Charles Sconyers Gets Life in Prison for Murder of Toddler
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‘I’d Never Hurt Any Child’: South Carolina Firefighter Convicted of Murdering Toddler One Day After Crying on the Stand, Gets Life Sentence

 

Charles Sconyers breaks into tears on the stand during his murder trial

A South Carolina firefighter on trial for the murder of a toddler in 2019 took the stand in his own defense on Thursday. It didn’t matter much.

On Friday, Charles Sconyers was found guilty on all counts by Columbia County jurors and has been sentenced to life behind bars.

Sconyers, 34, insisted that he was innocent of murder and cruelty to children charges in the death of 1-year-old Lincoln DaVitte. A jury on Friday found him guilty of malice murder, two counts of felony murder, and two counts each of aggravated assault and cruelty to children in the first degree.

According to Augusta, Georgia-based NBC and CBS affiliates WRDW and WAGT, Sconyers became “emotional” at times during his testimony, particularly when asked by his defense attorney about his relationship with the boy.

“Ultimately, he became my son,” the defendant said.

“And you thought of him that way?” his attorney asked.

“I thought of him that way,” Sconyers replied.

Sconyers, an Augusta firefighter currently on administrative leave, gave roughly an hour’s worth of testimony.

“Did you…hurt Lincoln?” the attorney asked.

“No sir,” the defendant replied. “I would never…I’d never hurt any child.”

Aside from discussing their relationship and providing several direct denials of guilt, Sconyers provided his own account of May 1, 2019, the tragic day the boy died from an unknown injury.

“He came up, and he was tearing up a little bit,” the defendant said–starting the account from when he picked DaVitte up from daycare. “I figured he was just sad because he didn’t like to leave his friends a lot.”

Sconyers said the two then went home. He told jurors he opened the back door because they were going to go outside and play. First, however, he said he went to the bathroom to adjust his knee brace.

“He was right behind me standing there, and I said I’d be there in a minute, and I pushed the door shut, and he took off running. A few seconds later, I hear him running, and that’s when I heard the thump,” Sconyers said–adding that he heard a sort of scream. “I found him in the back laying on the back patio, and he was laying like this, and he turned his head just a little bit, and then he went out of it.”

The defendant said he then stabilized the boy’s head and called 911. Since he worked for the paramedics company that arrived, he was allowed to ride along. The prosecution previously called a witness who testified that she was not comfortable with Sconyers being there.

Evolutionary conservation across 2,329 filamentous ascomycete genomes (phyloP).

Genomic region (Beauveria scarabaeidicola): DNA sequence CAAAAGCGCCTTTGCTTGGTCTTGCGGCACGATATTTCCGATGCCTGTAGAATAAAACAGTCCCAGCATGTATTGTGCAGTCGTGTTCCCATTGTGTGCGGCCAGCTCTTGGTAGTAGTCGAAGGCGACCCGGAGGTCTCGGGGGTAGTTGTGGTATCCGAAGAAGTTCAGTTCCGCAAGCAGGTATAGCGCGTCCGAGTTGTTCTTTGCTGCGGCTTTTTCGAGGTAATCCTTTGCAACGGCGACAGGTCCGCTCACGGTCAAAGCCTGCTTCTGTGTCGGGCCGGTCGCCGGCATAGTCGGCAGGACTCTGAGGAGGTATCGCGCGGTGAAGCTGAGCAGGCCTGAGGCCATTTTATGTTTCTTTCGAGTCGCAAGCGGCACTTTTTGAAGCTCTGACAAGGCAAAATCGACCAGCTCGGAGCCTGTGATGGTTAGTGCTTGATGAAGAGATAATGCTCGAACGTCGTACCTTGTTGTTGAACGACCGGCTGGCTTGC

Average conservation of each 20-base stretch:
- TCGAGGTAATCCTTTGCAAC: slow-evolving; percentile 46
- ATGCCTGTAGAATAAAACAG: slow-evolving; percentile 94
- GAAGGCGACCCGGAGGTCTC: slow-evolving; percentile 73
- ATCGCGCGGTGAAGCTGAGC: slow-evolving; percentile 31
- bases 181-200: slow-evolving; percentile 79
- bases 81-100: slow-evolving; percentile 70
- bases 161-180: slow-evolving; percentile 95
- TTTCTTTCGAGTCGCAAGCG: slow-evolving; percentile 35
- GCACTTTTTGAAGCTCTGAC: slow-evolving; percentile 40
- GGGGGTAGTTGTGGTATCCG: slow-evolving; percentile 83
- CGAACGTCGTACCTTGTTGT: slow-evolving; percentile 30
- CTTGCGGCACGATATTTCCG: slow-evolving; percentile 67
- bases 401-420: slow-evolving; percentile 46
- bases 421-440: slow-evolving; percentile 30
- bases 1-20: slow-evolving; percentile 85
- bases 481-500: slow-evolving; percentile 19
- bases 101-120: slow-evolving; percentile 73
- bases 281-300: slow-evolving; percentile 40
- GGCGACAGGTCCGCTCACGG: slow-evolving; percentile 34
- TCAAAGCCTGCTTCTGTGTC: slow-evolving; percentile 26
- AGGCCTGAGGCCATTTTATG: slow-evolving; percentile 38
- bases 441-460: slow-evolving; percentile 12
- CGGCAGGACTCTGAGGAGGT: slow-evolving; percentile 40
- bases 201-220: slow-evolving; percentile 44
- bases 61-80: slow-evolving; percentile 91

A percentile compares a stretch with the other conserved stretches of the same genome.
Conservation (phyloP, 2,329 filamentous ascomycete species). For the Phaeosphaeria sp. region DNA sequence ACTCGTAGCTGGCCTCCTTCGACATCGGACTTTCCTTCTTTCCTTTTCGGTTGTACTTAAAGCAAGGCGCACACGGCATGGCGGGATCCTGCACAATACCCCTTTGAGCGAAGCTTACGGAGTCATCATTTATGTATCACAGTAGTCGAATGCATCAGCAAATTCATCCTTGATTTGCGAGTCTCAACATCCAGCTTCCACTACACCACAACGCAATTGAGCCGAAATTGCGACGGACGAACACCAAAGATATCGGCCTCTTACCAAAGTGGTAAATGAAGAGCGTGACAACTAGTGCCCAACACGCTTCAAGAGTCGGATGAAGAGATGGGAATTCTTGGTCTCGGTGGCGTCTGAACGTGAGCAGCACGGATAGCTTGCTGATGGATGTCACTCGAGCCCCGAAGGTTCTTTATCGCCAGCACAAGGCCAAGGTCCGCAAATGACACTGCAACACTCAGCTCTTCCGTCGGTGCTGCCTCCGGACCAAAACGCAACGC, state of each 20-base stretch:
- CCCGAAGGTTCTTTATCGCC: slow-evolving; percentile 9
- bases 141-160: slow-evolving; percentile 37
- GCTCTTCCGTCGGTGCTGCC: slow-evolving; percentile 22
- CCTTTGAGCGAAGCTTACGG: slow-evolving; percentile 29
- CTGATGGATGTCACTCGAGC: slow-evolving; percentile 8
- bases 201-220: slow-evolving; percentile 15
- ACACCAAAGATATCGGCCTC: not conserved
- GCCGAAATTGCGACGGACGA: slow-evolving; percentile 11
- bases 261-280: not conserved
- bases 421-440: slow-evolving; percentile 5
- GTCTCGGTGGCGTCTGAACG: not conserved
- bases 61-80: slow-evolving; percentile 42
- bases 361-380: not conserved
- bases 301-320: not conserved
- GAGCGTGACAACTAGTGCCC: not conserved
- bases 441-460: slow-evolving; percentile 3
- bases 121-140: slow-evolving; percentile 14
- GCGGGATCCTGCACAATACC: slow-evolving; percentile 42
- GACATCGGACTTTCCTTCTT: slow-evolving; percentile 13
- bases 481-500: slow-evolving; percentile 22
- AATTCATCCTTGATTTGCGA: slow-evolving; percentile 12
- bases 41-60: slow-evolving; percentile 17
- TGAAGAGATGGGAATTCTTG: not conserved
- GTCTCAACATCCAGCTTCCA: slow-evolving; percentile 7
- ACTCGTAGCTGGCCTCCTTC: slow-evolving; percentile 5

“He seemed to be very distraught and kept saying ‘if something happens to him, this is all my fault, please don’t let anything happen to him,’” Gold Cross paramedic Kristi Marsh told jurors. “That was repeated the whole way to the hospital. I got a feeling that he was not as concerned with patient care as he was the outcomes of the child.”

Sconyers told jurors he was, in fact, trying to help.

“How often do you think about this?” his defense attorney asked.

“Every day, every night, I relive it,” the defendant said. “I just wish there was something I could do. I did everything I could possibly do to help him.”

“Did you hurt Lincoln?” the attorney asked again.

“No sir,” the defendant answered again. “I would never. I would never hurt him or any child.”

“Are you telling the truth this afternoon?” the attorney finally asked.

“Yes,” Sconyers said. “I swear to God.”

The defense’s case-in-chief began after the prosecution spent the better part of three days examining nearly 20 witnesses. The defense’s first witness was a Columbia County school officer and friend of Sconyers who testified that the defendant was not violent, but rather laid back, helpful, and always happy to be around children.

“If I called him or need him for an emergency situation or if I need him to watch my stepdaughter, I could always pick up the phone and call him,” Michael Gray told jurors on Wednesday.

Gray’s testimony apparently wasn’t enough to sway the jurors, and Sconyer’s guilty verdict was announced Friday.

He was sentenced to life in prison immediately after being found guilty.

The two felony murder convictions won’t be punished because Sconyers was also convicted of malice murder. For that charge, he’ll spend life in prison with the possibility of parole. For the aggravated assault charge and the child cruelty charge, he was sentenced to 20 years in prison. The sentences will all run concurrently, WRDW/WAGT reports.

[image via screengrab/WRDW and WAGT]

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